The United States and Germany need to find a common foreign policy approach towards China. The goal of such a strategy should not be to keep China down, but rather strengthening democracy worldwide to contain China, which would be a better positive narrative to entice German participation. This can range from establishing a league of democracies, to forming supply chains that evade autocratic influence. Such a strategy wouldn’t engage in full decoupling with China, but instead pursue a two-pronged approach: selective decoupling in areas of high national security, such as 5G, alongside intensive coupling with other states in the world. China’s growth as a global power is partly due to it pursuing such a strategy. Its Belt and Road Initiative is a geo-economic coupling strategy that ensures everybody is connected to, and ultimately dependent on, Beijing. Connectivity is power and the transatlantic alliance needs to counter Beijing with its own geoeconomic networking and attraction strategy, winning hearts, minds, and allies.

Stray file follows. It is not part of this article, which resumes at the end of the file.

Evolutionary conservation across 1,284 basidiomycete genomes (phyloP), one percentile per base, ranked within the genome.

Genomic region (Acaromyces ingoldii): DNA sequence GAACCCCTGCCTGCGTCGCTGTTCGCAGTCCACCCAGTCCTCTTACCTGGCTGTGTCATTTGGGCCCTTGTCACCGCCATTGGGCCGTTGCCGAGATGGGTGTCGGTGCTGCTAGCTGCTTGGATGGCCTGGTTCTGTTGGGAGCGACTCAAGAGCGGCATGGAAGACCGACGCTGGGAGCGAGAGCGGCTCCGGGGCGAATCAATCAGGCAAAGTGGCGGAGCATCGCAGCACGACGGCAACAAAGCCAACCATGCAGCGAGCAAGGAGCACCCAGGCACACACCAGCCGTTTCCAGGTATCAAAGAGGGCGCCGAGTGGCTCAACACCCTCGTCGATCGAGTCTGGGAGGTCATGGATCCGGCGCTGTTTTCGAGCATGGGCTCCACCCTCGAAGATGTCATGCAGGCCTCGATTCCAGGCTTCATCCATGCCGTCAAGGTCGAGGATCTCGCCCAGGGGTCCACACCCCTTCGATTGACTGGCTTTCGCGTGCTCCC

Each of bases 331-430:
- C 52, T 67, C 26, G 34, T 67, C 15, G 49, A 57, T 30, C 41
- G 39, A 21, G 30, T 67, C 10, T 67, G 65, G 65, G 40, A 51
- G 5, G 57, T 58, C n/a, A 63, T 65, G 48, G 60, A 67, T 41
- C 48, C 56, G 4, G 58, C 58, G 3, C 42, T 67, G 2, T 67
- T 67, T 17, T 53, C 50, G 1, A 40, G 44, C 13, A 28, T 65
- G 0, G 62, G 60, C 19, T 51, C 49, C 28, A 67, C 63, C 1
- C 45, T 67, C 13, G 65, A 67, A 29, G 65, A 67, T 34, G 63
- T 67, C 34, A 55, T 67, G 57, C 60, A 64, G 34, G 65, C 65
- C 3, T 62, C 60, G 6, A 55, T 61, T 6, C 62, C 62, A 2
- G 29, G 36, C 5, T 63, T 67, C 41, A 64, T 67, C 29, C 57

Such a strategy could help meet Germany’s economic wishes too. Expanding and intensifying trade, technology, and economic flows with states in Southeast Asia, Africa, or Latin America would help diversify Germany’s economic relations. Japan is a case in point. Tokyo is diversifying its supply chains, enticing companies to reshore production back to Japan, and increasing its economic resilience. It’s not decoupling from China and it seems to be able to continue its economic diversification without incurring any Chinese retaliatory measures. Germany is starting to take a page out of the Japanese playbook. In its recently published Indo-Pacific strategy, the German federal government actively expresses the desire to reduce dependencies via diversification.
After much too long a time, the political climate towards China and Russia is finally starting to change in Berlin. This is an opportunity for the United States and Germany to re-engage and turn Germany from a weak link in the transatlantic alliance to a reliable partner.